Seychelles bans cruise ships through 2021

Seychelles bans cruise ships through 2021-4
Seychelles bans cruise ships through 2021. Source: andbeyond.com
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Daily US Times: As a measure to prevent the spread of the Covid-19 coronavirus, the Seychelles is taking the bold step of banning all cruise ship tourism through the end of 2021.

The East Africa island nation’s Minister for Tourism, Civil Aviation, Ports and Marine, Didier Dogley made the decision. The nation’s largest newspaper the Seychelles Nation reports.

Tourism is the second biggest industry in the Seychelles after commercial fishing, according to the World Bank.

In 2013, the Seychelles joined with several other Indian Ocean islands, including Madagascar, Réunion and Mauritius to form the Vanilla Islands Tourism Organization to encourage travel in the region and combine their marketing and publicity efforts.

The Seychelles is a popular destination for celebrities, who have enjoyed the country’s bright-blue waters and private villas over the years.

Source: bookandboard.com

After their marriage in 2011, Prince William and Kate Middleton honeymooned there as so did George and Amal Clooney in 2014.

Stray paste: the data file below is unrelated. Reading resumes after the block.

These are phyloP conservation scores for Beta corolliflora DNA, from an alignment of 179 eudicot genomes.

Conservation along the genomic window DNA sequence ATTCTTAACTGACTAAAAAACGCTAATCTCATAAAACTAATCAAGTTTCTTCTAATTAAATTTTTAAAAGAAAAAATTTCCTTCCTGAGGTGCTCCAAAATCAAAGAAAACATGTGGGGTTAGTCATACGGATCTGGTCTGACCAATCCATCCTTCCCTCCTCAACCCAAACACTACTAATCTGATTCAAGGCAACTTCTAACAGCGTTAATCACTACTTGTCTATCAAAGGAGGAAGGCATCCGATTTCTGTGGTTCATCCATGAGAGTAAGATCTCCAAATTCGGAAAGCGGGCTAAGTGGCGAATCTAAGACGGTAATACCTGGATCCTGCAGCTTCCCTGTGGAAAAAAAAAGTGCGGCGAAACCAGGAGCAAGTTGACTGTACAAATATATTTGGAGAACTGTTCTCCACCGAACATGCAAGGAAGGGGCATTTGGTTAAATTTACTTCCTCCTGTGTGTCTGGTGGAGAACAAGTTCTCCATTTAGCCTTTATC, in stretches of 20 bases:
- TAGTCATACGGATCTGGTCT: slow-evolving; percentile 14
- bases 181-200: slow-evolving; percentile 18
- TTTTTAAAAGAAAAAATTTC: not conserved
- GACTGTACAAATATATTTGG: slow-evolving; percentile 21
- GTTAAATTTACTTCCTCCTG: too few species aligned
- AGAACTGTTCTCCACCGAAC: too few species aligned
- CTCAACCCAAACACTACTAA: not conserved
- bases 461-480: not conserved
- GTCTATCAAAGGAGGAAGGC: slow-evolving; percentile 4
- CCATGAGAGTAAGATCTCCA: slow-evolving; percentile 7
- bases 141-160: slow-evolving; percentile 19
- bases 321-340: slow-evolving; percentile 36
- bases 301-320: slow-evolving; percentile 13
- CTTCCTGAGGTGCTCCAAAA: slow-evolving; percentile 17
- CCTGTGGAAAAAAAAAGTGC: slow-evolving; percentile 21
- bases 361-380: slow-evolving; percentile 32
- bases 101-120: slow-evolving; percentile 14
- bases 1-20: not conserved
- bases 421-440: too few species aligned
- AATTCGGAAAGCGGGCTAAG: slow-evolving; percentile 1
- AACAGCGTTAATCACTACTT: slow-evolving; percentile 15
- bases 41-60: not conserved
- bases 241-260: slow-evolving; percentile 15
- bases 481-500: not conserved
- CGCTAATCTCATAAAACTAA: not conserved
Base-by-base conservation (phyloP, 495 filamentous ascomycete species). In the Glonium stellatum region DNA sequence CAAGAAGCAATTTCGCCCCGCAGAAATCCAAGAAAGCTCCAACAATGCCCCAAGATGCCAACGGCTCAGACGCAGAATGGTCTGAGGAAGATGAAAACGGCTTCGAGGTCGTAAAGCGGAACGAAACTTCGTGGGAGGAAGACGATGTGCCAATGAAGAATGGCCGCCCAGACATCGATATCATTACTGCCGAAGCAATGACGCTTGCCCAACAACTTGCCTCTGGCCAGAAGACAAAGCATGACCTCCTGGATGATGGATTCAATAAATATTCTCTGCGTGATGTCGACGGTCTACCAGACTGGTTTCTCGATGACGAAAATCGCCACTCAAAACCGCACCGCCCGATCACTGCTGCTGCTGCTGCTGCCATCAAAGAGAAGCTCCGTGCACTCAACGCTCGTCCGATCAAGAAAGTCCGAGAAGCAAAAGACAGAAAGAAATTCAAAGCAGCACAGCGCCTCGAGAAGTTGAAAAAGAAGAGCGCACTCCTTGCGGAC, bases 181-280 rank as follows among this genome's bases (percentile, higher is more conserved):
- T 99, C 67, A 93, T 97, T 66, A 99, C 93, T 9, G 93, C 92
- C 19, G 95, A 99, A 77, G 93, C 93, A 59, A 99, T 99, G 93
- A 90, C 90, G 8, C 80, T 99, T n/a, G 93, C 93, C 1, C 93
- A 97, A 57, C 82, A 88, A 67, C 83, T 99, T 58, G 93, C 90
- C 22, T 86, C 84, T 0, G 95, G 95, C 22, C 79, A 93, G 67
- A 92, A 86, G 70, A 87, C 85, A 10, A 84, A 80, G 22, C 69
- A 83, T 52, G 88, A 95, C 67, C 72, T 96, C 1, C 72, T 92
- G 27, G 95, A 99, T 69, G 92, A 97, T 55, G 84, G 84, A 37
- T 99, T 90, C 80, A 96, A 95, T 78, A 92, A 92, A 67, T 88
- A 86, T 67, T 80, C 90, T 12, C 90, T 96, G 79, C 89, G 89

It is still unclear whether the Seychelles will continue to allow travelers to come into the country by air.

However, the decision will have big impact in the country as losing cruise ships likely means the economy will take a huge hit. Dogley has announced some benefits to help tour operators, resorts, hotels and other businesses who will be affected by the decision, including soft loans and government guarantees.

Source: dreamyachtcharter.com

Still, travelers who had hoped to escape to the islands in 2020 or 2021 will likely have other options for their vacations.

The European Union has already started talking about when to open internal borders, and some countries — including Italy and Greece — have already announced plans to restart tourism for the summer 2020 season.

Another possible model is “travel bubbles,” where neighboring countries will permit tourism between their nations while ramping up their number of flights and hotel rooms.

The Baltic states of Lithuania, Latvia and Estonia now have one in place, with New Zealand and Australia discussing plans to establish another.

How the pandemic change travel

The coronavirus pandemic will have a huge impact on travel industry.

The British government announced last week what it called a “once in a generation” investment to change the way Britain gets around. Transport Secretary Grant Shapps ordered local authorities of the country to make “significant changes” to give more space to cyclists and pedestrians.

He said he would be setting up a £250 million emergency fund to encourage what he called “active travel”.

Mr Shapps said the money was the first installment of a £2bn package for walking and cycling, part of a £5bn investment that was announced in February.

But most of the new measures involve restricting the access of car and other motor vehicles. Some motorists see what is happening as a land grab, conducted under the cover of covid and designed to create “new facts on the ground”.